The power of CGI advertising in real-life marketing activations
Reading time: 8 min
The best computer-generated imagery (CGI) leaves a lasting impact. Film and television directors know the power of CGI and its ability to make the unreal real and to confound expectations. Marketers are aware of this power too and they use CGI and its offshoot technologies to engage with and surprise their target audiences.
In this article, we cover:
- What CGI advertising is
- Great examples of brands using CGI in their marketing campaigns
- How CGI fits in luxury brands’ wider approaches to marketing
- Ways to use CGI to increase real-life marketing activations
What is CGI advertising?
Computer-generated imagery (CGI) is still or moving visual content made using computer software. Prior to CGI, many of the visual effects we saw in films, television and advertising were created using models and lighting effects. Advancing computing power made it possible to replicate and improve on those effects using software like Cray, Modeler and Videoscape.
The technology began to break through in the 1980s as it became cheaper and more user-friendly – see this advert from 1982 for a 3D modelling computer. What it was capable of producing is primitive by today’s standards but it made a big impression on cinema goers and consumers at that time. Standard uses for CGI in the early days were for creating product visualisations, animated characters and moving logos.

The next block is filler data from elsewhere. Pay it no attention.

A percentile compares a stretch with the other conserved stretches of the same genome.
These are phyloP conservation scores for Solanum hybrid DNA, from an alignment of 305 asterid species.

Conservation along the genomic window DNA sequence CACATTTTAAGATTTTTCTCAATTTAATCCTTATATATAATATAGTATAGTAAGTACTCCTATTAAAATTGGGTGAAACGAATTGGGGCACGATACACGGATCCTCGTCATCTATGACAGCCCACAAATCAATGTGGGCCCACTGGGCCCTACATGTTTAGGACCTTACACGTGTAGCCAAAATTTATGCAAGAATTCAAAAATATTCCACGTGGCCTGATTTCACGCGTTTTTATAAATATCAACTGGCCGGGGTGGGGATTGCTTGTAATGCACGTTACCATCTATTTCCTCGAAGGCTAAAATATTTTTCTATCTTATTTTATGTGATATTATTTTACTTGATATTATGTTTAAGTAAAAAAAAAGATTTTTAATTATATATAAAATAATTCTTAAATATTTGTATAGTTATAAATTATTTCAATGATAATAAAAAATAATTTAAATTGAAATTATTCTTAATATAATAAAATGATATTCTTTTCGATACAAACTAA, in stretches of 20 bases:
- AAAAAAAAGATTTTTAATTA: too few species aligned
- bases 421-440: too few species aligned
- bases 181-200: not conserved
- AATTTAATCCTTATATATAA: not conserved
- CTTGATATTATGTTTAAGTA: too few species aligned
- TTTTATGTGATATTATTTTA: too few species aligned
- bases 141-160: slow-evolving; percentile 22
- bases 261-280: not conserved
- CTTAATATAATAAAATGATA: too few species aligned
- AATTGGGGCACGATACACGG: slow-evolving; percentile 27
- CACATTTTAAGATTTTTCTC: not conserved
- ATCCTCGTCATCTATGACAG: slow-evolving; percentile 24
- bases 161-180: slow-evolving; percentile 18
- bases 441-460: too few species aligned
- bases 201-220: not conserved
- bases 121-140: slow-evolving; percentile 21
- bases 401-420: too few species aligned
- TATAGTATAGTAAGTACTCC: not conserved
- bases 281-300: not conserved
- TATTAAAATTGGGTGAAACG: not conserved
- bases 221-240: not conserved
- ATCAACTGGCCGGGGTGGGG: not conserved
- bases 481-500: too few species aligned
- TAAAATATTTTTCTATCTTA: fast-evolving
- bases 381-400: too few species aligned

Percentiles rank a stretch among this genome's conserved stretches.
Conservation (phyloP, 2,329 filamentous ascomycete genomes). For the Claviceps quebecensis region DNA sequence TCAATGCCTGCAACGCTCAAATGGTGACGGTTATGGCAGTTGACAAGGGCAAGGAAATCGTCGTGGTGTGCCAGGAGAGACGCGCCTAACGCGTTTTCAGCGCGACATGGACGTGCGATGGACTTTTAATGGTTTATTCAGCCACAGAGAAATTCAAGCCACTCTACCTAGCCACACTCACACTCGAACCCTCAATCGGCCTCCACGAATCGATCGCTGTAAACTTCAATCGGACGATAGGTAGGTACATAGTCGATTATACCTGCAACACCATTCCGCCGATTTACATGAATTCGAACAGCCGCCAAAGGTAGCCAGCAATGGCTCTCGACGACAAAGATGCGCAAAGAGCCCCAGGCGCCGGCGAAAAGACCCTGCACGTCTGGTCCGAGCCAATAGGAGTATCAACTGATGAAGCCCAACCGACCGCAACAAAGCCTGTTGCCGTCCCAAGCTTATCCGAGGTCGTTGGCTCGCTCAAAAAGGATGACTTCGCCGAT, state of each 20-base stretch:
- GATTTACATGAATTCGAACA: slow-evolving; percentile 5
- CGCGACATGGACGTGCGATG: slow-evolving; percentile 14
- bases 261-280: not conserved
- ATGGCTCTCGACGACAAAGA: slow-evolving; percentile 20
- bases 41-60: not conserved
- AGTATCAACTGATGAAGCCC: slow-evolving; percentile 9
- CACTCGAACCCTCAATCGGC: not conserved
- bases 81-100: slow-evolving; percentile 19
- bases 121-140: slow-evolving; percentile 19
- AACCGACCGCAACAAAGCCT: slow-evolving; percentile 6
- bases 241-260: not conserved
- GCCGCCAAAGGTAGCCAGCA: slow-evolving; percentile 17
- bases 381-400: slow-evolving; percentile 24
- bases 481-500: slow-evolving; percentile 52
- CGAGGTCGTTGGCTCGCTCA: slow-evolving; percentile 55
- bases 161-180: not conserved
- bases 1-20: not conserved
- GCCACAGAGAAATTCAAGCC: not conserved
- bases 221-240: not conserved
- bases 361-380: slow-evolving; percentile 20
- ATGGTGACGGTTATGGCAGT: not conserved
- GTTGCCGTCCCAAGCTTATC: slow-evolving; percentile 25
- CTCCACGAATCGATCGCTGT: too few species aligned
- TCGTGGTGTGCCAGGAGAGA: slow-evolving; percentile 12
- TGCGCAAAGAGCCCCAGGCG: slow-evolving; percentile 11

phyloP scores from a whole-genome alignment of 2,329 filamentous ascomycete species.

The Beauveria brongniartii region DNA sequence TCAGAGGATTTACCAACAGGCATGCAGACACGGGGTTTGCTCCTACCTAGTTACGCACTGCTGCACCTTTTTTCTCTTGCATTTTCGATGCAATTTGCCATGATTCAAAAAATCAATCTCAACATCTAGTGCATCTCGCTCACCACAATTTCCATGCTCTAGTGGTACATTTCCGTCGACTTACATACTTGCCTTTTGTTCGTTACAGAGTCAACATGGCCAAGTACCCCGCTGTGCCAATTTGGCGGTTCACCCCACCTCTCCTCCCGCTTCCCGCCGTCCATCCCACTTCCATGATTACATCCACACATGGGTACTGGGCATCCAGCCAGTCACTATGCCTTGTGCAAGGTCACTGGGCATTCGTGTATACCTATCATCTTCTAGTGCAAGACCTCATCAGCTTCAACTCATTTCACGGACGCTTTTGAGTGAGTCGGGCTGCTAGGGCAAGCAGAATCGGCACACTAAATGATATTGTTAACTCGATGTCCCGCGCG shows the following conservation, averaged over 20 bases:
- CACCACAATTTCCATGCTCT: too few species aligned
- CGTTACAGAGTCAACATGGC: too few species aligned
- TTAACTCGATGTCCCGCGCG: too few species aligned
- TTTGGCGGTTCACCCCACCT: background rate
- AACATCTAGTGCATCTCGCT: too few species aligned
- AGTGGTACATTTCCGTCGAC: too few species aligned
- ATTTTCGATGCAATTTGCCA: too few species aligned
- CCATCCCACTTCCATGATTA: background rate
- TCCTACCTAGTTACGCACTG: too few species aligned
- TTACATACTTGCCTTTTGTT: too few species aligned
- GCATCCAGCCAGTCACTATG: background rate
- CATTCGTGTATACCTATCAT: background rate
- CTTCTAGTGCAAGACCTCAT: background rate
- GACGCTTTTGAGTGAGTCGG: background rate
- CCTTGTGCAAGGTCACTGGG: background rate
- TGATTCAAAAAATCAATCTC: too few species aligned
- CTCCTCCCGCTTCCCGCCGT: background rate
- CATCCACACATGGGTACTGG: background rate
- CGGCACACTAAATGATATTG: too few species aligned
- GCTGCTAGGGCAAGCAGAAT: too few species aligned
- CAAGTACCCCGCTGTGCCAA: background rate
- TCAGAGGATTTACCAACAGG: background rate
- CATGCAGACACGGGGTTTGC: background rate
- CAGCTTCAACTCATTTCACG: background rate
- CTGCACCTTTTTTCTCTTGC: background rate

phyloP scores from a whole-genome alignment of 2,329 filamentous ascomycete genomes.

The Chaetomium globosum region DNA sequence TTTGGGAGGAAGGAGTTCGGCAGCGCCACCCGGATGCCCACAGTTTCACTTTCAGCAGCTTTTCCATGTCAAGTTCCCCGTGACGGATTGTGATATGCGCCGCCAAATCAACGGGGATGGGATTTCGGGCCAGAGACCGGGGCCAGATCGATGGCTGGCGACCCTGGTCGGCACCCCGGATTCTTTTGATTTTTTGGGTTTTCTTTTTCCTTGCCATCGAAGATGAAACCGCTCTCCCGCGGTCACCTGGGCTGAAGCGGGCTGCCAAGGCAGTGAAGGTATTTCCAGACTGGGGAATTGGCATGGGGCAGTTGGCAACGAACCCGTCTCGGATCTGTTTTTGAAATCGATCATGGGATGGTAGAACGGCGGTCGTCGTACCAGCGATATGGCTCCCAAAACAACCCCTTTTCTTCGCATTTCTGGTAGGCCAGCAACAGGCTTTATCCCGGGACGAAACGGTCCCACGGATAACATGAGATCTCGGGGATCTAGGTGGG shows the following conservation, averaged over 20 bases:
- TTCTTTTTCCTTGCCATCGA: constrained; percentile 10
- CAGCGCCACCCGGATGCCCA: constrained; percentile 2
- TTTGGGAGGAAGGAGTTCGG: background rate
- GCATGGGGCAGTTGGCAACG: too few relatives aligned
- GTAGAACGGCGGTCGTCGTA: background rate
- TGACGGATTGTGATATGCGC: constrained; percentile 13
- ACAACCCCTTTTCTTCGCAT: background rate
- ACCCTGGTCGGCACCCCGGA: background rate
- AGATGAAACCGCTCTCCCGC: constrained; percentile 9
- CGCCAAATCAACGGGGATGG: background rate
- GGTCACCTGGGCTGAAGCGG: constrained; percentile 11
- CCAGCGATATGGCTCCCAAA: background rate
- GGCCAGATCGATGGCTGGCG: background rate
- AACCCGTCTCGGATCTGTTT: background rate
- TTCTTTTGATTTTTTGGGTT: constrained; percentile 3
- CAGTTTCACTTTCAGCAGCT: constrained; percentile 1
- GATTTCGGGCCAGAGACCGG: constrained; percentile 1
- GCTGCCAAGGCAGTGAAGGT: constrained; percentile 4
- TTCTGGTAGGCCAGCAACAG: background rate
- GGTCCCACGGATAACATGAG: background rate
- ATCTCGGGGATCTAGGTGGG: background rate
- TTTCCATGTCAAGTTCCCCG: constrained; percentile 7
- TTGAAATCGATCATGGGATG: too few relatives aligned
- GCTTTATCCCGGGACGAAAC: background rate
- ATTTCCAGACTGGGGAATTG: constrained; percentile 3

Great examples of brands using CGI in their marketing campaigns
The use of CGI in advertising has grown substantially in the following decades.
Ads that feature CGI can benefit from higher engagement and retention. For marketing teams, CGI gives them seemingly infinite creative possibilities allowing them to tell great stories and present products in brand new ways.
The technology available today to advertisers is light years ahead of the 1980s and it’s being put to ingenious uses by in-house and agency creatives to grab attention and headlines.
Examples we’ve loved here at VERB include:
Car bags in Paris (2,000,000+ likes)
Our new bag installation (529,000 likes)
Ski Chalet (134,100+ Likes)
Paris-based Jacquemus went viral with the above few campaigns, backing them up with an actual ice cream van in the shop of a handbag and pink vending machine pop-ups in the city.
2. Victoria Beckham
VB Chain Bag London Takeover (71,900 likes)
Victoria Beckham dropped the ‘Chain bag’ all over iconic London monuments including Big Ben and Tower Bridge to promote the release of this new handbag.
Falsies Surreal Mascara tram (304,700 likes)
Sky High Mascara Express (31,000 likes)
These videos promoting Maybelline’s mascara products were a viral sensation, making the company’s mascara products part of London and New York’s mass transit networks.
This clever video, in time for Christmas, turns Regent Street into Good Hair Street complete with its own Tube station, buses and decorative lights.
CGI as part of the wider marketing mix
When executed well, the volume of likes, follows and shares these and other online CGI-driven advertising campaigns can be substantial. The use of CGI is primarily online but brands are using it in increasingly creative ways in many different marketing environments.